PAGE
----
Maple roasted butternut squash and beets are easy to prepare and a delightful healthy side dish! Whip them up for friends and family for dinner gatherings.
These vegetables are made out of dessert.
…And roasted butternut squash. And roasted beets. But mostly, they’re made out of dessert.
Autumn is here! Welcome to it!
Fall is officially here and I’m embracing all the fall-like things. Long-sleeved shirts (see picture below. Just kidding…that’s a bad example), Chai tea lattes, slow-cooked comfort food, and anything that can be roasted and/or drizzled in maple syrup. I want it all to slam dunk me in the face. At the same time. In abundance.
Are you ready for fall to set up camp in your mouth?
I know what you’re thinking.
Is Julia wearing pants?
The answer is at the bottom of this blog post written upside-down, backwards, and in Icelandic.
But first: vegetables.
I have determined that there’s such a thing as dessert vegetables, and these are they. There’s only one tablespoon of pure maple syrup in the recipe, but the natural sugars in the butternut squash and beets seep out during the roasting process and coat the veggies in caramelized sweet emotion.
The cinnamon also adds to the warmth of the veggies, which is what makes you feel as though autumn has kick started your locomotion.
Don’t skimp on the salt or oil, meow! They lend flavor to roasted butternut squash and beets.
Time for some root-speak!
Beets, you’uns. I can’t say enough about them. They cleanse, they heal, they energize, they replenish. I’ve given you nutritional facts and figures in the past, so instead of going there again, let’s talk big picture:
Health Benefits of Beets:
Cleansing: Beets are cleansing because they are full of betalains, which are antioxidants. I like to look at antioxidants as the cleaning crew that sweeps through a house after a massive party and removes trash, rearranges furniture, fixes broken items, and puts everything back in working order. Beets are also full of fiber and speed up your metabolism, which helps your body process all the food that’s already there, leaving you with a clean(er) slate.
Healing: The cleansing and healing properties of beets go hand-in hand. It’s one thing to clean up a system, and another thing to fix damage. The antioxidants in beets detoxify your system, helping to remove damaged cells caused by every day pollutants (including crappy food), and help prevent your healthy cells from oxidizing. In the same regard, they prevent your cells from oxidization (damage), boosting your immune system, and keeping your cells working efficiently.
Energizing: Beets are full of natural sugar. Because the sugar is coupled with fiber, your body recognizes it as an incredible source of fuel. The fiber helps the body process the sugars efficiently and slowly, which provides sustained energy to your system as opposed to a sugar spike and crash. If I were a sports nutritionist, I would recommend athletes include beets (and sweet potatoes) in their diet as one of their sources for healthy carbohydrates.
Related to energy: Beets are an aphrodisiac. They are full of boron, which helps produce human sex hormones, and also contain nitrates, which increase your blood flow and circulation. Need proof? Eat a pile of roasted beets at dinner and see what happens at 3am. Just saying.
Nature’s Viagra, go get it!
Replenishing: Beets are ridiculously full of Vitamins, minerals, antioxidants, and enzymes. They contain [in order of abundance] folate, manganese, potassium, copper, magnesium, vitamin C, iron, vitamin B6. This nutrient profile elevates your vitamins and replenishes your nutrient tank. They are also a natural anti-inflammatory, which helps calm your cells and brings them back to a state of balance (homeostasis). This anti-inflammatory characteristic is why beets are touted as a natural cancer fighter.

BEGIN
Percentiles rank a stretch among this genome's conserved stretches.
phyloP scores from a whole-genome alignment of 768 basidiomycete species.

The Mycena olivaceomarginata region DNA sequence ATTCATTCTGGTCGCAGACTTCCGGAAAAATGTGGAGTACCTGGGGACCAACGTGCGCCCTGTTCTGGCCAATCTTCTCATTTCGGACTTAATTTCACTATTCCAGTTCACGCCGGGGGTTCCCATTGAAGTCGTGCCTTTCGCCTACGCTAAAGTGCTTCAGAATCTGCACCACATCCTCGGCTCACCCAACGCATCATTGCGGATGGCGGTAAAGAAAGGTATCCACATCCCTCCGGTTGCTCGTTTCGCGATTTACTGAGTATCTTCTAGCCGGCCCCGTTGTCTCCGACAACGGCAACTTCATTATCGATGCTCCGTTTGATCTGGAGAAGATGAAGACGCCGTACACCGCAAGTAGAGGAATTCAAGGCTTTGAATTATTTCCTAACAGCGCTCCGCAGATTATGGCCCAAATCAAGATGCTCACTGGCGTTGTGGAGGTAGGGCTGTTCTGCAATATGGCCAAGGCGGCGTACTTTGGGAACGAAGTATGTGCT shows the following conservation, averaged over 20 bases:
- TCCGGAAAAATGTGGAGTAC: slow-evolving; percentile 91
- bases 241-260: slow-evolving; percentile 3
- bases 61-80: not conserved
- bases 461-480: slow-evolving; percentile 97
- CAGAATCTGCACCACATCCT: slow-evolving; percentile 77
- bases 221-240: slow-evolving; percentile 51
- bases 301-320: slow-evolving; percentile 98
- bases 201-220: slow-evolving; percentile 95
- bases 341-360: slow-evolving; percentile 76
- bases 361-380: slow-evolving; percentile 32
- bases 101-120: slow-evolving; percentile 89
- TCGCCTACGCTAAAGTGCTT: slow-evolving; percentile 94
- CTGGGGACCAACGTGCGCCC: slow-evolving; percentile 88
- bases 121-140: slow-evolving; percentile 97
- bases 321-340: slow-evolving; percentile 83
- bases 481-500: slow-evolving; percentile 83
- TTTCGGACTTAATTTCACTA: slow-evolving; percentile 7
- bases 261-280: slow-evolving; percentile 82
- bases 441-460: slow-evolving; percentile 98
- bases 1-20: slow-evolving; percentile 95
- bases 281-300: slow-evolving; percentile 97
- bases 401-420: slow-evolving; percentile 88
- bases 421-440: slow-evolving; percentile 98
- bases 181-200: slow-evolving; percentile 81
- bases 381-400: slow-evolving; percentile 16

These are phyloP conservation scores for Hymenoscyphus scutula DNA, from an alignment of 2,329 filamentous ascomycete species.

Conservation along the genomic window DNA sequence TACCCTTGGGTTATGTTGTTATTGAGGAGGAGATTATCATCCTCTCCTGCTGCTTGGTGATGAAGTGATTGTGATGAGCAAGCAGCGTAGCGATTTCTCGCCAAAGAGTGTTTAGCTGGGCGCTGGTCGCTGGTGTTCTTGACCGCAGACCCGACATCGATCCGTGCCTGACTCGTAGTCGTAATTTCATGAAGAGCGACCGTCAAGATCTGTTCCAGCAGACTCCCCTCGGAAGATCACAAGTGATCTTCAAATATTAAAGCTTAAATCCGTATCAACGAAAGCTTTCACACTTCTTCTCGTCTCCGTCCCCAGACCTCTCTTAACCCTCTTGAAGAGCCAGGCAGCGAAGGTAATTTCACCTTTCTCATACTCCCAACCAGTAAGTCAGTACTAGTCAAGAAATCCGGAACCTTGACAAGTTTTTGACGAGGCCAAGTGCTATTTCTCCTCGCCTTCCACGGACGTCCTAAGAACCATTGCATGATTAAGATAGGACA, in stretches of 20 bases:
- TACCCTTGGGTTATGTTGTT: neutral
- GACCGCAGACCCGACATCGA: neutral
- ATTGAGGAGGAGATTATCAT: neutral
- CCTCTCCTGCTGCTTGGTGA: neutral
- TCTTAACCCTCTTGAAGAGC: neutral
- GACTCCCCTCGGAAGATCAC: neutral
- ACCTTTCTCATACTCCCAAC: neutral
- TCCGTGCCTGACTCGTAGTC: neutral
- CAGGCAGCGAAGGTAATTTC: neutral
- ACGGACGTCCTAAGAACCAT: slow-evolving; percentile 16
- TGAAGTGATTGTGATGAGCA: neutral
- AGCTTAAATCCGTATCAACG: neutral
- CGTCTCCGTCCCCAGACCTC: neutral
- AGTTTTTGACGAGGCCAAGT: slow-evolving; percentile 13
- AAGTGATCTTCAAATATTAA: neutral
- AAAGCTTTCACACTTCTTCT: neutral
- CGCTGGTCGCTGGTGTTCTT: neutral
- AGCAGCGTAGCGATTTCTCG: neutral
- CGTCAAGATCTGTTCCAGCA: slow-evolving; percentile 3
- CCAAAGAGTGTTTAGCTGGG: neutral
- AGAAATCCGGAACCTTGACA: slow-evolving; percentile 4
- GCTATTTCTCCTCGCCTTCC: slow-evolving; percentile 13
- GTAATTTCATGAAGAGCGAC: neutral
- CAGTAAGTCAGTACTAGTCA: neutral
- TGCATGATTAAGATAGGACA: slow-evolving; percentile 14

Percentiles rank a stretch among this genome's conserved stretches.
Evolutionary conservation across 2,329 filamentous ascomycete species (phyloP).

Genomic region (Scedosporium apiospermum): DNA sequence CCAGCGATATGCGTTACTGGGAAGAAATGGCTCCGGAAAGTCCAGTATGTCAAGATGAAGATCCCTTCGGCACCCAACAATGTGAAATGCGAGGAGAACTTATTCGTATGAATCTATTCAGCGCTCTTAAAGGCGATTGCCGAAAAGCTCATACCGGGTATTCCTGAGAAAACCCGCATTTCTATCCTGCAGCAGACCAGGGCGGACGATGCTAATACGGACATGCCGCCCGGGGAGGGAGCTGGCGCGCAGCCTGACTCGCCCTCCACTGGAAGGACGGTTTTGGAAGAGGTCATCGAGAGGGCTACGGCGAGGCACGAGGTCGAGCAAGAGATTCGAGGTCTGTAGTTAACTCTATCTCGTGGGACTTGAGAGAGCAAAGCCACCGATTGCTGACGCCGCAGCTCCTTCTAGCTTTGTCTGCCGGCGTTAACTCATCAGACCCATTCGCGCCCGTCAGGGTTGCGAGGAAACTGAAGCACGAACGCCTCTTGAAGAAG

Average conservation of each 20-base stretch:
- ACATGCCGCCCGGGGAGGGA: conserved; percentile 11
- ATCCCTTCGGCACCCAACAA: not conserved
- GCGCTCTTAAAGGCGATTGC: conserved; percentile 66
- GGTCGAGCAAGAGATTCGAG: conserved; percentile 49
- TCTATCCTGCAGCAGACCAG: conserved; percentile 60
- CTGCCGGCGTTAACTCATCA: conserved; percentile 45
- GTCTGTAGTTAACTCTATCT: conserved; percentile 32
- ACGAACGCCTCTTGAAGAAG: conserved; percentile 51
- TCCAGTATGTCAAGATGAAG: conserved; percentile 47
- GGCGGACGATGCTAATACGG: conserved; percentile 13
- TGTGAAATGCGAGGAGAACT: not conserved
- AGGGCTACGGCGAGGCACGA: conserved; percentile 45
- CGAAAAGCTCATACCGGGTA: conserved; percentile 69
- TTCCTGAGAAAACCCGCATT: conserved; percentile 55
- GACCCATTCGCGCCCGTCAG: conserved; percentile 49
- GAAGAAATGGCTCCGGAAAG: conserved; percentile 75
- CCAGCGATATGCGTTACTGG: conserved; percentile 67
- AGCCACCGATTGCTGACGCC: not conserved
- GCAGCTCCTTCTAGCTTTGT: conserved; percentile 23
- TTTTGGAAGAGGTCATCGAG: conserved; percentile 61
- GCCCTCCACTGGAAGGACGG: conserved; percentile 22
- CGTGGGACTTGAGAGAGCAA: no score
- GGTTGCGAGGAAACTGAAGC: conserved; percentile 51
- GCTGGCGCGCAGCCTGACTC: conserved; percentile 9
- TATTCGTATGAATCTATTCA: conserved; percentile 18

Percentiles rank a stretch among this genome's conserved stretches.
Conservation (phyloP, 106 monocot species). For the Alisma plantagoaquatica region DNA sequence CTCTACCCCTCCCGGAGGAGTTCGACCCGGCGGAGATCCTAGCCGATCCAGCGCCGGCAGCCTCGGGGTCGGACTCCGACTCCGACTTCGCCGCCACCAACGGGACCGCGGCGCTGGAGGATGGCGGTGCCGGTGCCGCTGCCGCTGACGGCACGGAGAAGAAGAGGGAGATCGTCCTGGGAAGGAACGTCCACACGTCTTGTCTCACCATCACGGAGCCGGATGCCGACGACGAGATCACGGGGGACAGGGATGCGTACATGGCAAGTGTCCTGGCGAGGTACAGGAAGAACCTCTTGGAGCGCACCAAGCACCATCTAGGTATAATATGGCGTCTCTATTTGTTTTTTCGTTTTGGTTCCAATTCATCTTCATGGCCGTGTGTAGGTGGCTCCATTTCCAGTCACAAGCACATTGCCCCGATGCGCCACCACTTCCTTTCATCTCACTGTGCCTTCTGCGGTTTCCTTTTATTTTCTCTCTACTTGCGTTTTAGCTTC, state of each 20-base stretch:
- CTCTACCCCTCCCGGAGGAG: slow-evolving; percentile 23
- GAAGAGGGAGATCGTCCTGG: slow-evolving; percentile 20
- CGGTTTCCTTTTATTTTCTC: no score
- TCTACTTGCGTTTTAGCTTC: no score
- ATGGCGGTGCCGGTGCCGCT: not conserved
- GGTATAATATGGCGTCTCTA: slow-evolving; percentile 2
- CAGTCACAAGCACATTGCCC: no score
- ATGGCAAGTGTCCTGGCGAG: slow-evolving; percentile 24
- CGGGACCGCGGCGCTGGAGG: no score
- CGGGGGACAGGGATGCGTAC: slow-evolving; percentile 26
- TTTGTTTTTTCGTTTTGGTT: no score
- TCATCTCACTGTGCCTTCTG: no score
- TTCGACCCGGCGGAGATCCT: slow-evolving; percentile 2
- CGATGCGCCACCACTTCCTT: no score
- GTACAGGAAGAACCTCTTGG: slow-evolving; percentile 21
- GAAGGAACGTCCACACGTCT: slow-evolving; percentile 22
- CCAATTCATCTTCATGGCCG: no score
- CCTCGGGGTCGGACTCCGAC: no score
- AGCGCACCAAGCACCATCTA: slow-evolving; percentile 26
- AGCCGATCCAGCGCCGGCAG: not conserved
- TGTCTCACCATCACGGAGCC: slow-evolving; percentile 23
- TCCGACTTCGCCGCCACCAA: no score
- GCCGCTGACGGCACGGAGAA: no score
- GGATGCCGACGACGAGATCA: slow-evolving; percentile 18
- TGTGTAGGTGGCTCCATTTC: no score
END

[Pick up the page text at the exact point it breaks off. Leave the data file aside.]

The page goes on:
Bonus features: beets elevate your brain function because the nitrates help increase blood flow (see Viagra comment above), and bring more oxygen to your brain. Boom! Beets make you smart. They also help lower your blood pressure and increase your stamina for high-intensity exercise. Boom! Beets make you strong.
If you aren’t quite ready to be sucker-punched by fall, save this Maple Roasted Butternut Squash and Beets recipe for your Thanksgiving gathering. It’s a fabulous side dish and you can easily double the vegetables to feed a huge crowd. Or if you’re like me, make this recipe a weekly occurrence.
I use leftover roasted veggies on green salads for lunch. These leftovers would be perfect for my Fall Roasted Vegetables Salad.
You’re such a good listener. It’s time for dessert.
My cookbook, Paleo Power Bowls, is now available! CLICK HERE to check it out. Thank you for your support!
- 1 medium butternut squash, peeled, seeded and chopped
- 1 large red beet, peeled and chopped
- 3 tablespoons grapeseed or olive oil
- 1-1/2 teaspoon kosher salt
- 2 teaspoons ground cinnamon
- 1 tablespoon pure maple syrup*
- Zest of 1 orange, optional
- Dried oregano
- Toasted walnuts
- Preheat the oven to 400 degrees F.
- Peel and chop the butternut squash and the beet into ½” cubes.
- Place them in a mixing bowl and add oil, salt, cinnamon, and maple syrup. Toss well using your hands and make sure the veggies are all evenly coated.
- Lay the vegetables out on a large (or two smaller) baking sheet in a single layer.
- Roast vegetables for 40 to 50 minutes, stirring once half-way through roasting.
- Place oven on the broil setting for 3 to 5 minutes in order to crisp up the veggies.
- Remove from the oven and sprinkle with dried oregano, orange zest, and additional salt if desired.
- Serve with toasted walnuts and pistachios.
*You can add an additional tablespoon if you would like to sweeten the veggies even more.
Nutrition InformationYield 6 Serving Size 1 of 6
Amount Per Serving Calories 189Total Fat 7gUnsaturated Fat 0gCarbohydrates 32gFiber 4gSugar 16gProtein 2g